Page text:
Providing the right nutrients is fundamental to health, particularly during the first 1,000 days from a woman’s pregnancy to her child’s second birthday.  In the 2012 Copenhagen Consensus report, an expert panel of economists concluded that every $1 invested in nutrition generates as much as $138 in better health and increased productivity. Yet despite the severe costs associated with malnutrition and the extraordinary returns on nutrition investments, the world spends less than 1 percent of development aid on life saving, basic nutrition solutions.

The tide is turning. In the 2014 budget, Congress provided a funding boost to the global nutrition account, signaling strong bipartisan support to combat malnutrition.  President Obama has committed to developing a global nutrition strategy, and USAID Administrator Dr. Raj Shah, who has taken the lead on this initiative, just announced the completion of that strategy and the effort underway to develop a coordination plan across all agencies and programs that contribute to improved nutritional outcomes.   

Moreover, in June 2013 at the Nutrition for Growth event in London, the U.S. joined other world leaders and signed a global agreement that will boost global prosperity, prevent millions of infant deaths, and unlock greater human potential by working in partnership with developing countries to tackle malnutrition. This commitment is reflected in the Global Nutrition for Growth Compact, which has been endorsed by over 90 stakeholders.

Governments from Scaling Up Nutrition (SUN) countries and their development partners are also taking nutrition seriously. A total of 50 countries have joined the SUN movement to date, committing to driving forward their national nutrition plans at scale.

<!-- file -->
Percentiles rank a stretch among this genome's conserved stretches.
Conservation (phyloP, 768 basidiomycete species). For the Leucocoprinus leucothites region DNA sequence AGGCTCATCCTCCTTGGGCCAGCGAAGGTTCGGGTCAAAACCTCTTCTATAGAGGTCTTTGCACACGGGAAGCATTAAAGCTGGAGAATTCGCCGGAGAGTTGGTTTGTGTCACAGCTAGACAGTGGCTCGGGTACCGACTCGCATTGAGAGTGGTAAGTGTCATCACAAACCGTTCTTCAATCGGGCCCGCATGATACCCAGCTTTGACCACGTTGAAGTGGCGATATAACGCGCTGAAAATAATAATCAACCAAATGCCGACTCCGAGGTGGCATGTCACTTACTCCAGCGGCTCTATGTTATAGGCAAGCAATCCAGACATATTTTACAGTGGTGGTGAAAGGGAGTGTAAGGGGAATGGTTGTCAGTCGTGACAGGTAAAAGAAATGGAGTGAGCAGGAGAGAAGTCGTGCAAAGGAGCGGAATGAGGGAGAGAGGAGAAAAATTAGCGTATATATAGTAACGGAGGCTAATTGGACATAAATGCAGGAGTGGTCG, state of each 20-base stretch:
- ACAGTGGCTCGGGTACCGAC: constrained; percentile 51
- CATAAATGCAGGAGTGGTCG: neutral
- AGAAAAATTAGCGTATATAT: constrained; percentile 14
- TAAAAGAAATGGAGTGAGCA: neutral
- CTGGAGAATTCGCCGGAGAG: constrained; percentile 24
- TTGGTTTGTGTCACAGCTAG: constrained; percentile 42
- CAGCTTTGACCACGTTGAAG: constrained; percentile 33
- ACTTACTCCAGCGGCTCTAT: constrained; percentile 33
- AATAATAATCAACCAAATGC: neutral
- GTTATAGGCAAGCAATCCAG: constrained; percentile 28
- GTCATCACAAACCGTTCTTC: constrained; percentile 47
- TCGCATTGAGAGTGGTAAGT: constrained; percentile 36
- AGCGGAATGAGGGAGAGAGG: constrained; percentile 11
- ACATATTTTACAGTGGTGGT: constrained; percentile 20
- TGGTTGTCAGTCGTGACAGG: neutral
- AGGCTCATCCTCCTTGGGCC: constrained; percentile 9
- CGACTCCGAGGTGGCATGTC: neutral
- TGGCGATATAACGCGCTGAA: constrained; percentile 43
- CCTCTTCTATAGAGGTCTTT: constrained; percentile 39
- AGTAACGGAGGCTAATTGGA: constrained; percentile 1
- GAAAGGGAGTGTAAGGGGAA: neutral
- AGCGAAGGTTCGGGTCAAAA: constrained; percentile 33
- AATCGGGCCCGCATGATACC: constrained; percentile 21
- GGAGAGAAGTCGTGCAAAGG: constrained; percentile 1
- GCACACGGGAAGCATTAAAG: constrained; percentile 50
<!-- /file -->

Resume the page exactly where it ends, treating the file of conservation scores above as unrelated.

These plans and commitments are encouraging, but we must sustain and build upon the momentum that has been created over the last year on global nutrition. The president and Congress must remain resolute in their support for strong global health and nutrition funding in the FY15 budget and in prioritizing nutrition as a critical pillar in our foreign assistance investments.  They must work together to oversee the implementation of the new strategy, and to provide the increased resources that are necessary to reach the millions of children who continue to suffer needlessly from poor nutrition.

Investments in maternal and child nutrition build the foundation for the next generation to survive and thrive, and serve as a shining example of U.S. global leadership at its best.  

Frist, an acclaimed heart transplant surgeon, served Tennessee in the U.S. Senate from 1995 to 2007. He was Senate Majority Leader from 2003 to 2007. He is chairman of Hope Through Healing Hands and Tennessee SCORE, a professor of surgery and author of six books. Learn more about his work at BillFrist.com.

NATO soldier

Hope Through Healing Hand's mission is to promote health worldwide as a currency for peace. This Memorial Day, we'd like to say a huge thank you to all of our armed service men and women who have given sacrificially to protect our freedom and to promote peace around the globe. You are heroes in our eyes, and we thank you for your service.

Image from Nato.org

Every Newborn Campaign

Articles and Videos You Don't Want to Miss

May 21 2014

This week has been the launch of the Bill & Melinda Gates Foundation's #EveryNewborn campaign, and we've seen great coverage on social media and around the web on this important issue. Here are some of our top links for you to see, in case you missed them: